Barack Obama describes John McCain's health care proposal as "radical." Tribune health care reporter Judith Graham and New York Times columnist Paul Krugman
concur. McCain himself obviously disagrees. But according to a new study
(PDF) by the Economic Policy ...
Barack Obama describes John McCain's health care proposal as "radical." Tribune health care reporter Judith Graham and New York Times columnist Paul Krugman concur. McCain himself obviously disagrees. But according to a new study (PDF) by the Economic Policy Institute, the Arizona senator doesn't have much ground to stand on. EPI asserts that his plan will make it radically more difficult for Illinoisans to receive affordable medical care:
At the state level we find that the state of Illinois would see 848,281 people lose employer-sponsored health insurance under the McCain plan, and virtually all of these people would be forced to buy health insurance in the expensive and chaotic private insurance market. This means that 11.1% of people in Illinois who currently have employer-sponsored health insurance.
How does McCain's plan work? Currently, most Americans receive their insurance through their employer, largely because the tax code is written so that an employer’s contribution to insurance premiums is not taxed. McCain wants to change that by taxing those health insurance benefits. Non-partisan analysts estimate that up to 20 million Americans will be dropped from their current plans if employers have no tax incentive to provide medical benefits. According to EPI's state-by-state analysis, almost one million of those workers will come from Illinois.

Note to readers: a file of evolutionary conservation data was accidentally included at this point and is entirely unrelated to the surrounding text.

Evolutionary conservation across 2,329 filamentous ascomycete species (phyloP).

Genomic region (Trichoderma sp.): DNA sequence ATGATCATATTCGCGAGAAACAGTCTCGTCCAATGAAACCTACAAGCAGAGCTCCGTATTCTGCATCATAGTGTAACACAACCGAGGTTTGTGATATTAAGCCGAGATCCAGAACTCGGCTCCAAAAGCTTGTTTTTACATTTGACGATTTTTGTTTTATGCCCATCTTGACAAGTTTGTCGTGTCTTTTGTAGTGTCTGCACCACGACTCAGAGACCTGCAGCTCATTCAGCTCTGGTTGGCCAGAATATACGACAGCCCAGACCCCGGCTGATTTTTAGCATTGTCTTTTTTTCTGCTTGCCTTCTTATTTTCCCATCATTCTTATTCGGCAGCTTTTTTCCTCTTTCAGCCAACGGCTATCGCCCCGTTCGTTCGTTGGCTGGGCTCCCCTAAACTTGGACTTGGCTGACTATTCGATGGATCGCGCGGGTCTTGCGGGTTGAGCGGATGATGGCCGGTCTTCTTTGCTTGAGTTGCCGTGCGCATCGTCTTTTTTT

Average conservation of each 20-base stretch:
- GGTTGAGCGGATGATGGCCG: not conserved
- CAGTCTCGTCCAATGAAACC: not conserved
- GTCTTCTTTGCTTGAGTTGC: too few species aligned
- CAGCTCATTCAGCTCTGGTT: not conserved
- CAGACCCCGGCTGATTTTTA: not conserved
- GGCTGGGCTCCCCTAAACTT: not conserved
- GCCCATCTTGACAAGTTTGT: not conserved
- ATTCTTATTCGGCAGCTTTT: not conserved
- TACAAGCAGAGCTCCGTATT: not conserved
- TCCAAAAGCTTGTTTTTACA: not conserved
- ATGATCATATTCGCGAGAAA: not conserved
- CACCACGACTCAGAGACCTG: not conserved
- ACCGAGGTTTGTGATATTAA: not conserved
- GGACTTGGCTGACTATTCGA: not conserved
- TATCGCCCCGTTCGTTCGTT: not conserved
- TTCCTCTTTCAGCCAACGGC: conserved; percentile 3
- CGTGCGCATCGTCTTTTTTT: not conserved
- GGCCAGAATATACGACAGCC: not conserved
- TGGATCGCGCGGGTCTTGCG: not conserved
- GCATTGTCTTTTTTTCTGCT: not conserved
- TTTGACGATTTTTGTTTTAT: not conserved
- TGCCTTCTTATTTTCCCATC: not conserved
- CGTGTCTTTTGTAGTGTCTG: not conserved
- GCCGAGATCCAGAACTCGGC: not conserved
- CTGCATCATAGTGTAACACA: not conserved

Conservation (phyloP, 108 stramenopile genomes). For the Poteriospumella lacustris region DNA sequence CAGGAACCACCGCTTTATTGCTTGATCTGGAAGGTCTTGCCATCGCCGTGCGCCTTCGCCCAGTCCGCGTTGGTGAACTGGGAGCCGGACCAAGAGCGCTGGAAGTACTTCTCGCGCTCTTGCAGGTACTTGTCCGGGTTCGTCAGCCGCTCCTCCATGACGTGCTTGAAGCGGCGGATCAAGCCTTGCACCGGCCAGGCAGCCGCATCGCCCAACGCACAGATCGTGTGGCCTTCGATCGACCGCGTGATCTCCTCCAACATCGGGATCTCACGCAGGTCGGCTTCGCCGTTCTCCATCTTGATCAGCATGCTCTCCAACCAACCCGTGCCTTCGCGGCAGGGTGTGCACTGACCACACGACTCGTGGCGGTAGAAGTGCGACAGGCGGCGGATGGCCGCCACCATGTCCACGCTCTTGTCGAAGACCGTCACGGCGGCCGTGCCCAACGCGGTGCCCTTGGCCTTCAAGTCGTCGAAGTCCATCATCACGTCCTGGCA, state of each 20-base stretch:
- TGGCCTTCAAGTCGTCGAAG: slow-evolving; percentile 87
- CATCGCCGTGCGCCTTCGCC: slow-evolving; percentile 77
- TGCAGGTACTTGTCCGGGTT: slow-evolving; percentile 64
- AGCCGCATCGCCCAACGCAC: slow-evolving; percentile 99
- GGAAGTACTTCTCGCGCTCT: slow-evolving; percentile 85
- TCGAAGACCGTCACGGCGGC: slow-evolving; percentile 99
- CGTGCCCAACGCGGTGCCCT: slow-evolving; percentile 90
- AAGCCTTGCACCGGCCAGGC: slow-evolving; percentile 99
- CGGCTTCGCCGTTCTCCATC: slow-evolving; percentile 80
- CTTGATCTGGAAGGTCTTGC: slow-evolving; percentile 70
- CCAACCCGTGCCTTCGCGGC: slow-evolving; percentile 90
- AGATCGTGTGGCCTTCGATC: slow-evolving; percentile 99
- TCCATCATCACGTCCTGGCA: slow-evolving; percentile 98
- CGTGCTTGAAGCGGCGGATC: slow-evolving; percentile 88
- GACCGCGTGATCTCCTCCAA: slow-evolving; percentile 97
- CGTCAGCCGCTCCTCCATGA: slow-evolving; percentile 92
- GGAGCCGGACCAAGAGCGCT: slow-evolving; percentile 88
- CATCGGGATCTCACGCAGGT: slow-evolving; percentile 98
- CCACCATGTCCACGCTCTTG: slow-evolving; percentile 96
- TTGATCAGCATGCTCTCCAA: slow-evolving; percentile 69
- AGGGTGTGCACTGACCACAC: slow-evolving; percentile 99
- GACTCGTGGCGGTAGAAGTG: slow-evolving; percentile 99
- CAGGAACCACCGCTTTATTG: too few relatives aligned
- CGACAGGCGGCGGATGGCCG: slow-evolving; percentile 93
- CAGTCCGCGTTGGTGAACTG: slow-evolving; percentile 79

McCain does provide a safety net for those dropped in the form of a refundable tax credit -- $2,500 for an individual, $5,000 for a family -- that can be used on the open market. He also argues that the cost of care is driven up by varying state regulations, a problem he hopes to ameliorate by creating a relaxed national regulatory structure.
There are a few problems here. One is that private insurance companies refuse to cover anyone with a pre-existing medical conditions -- you know, the ones who need insurance the most. The second problem is that the average employer benefit package costs $12,500 dollars, a considerable amount more than McCain's tax credit provides. Some conservatives argue that the additional $7,000 will be paid out in wage increases, an idea that's entirely possible but not something to depend on, especially considering companies could just pocket their newfound savings. Finally, while gutting state regulations could lower costs, it comes with a host of other concerns. "The McCain plan would do for health care what deregulation has done for banking," writes Krugman. "And I’m terrified"
Thankfully, we do have an alternative. Outside analysts contend that Barack Obama's plan is decidedly better at providing affordable care to more Americans. Yesterday, joining fellow Illinois lawmaker Jan Schakowsky and 70 others, the Illinois senator also signed the Health Care for America Now (HCAN) statement declaring "that he is on the side of quality, affordable health care for all and opposed to leaving Americans on their own with unregulated health insurance." From an HCAN press release:
"We applaud Senator Barack Obama for his courage and leadership in focusing on this issue," said William McNary, co-director of Citizen Action IL and USAction president. "Quality, affordable health care for all is a key human rights issue - transcending race, class, gender, and geography. At a time when people are losing their jobs and losing their homes, it's our moral obligation to provide health care security for these families. HCAN is fighting to provide security for our families and stability for businesses and workers and to ensure a new prosperity for all Americans."
For some opposing viewpoints on the HCAN campaign, check out the responses from Chicago-based single payer advocates Quentin Young and Nicholas Skala, who also penned a Progress Illinois column on how single payer health care could be instituted in Illinois.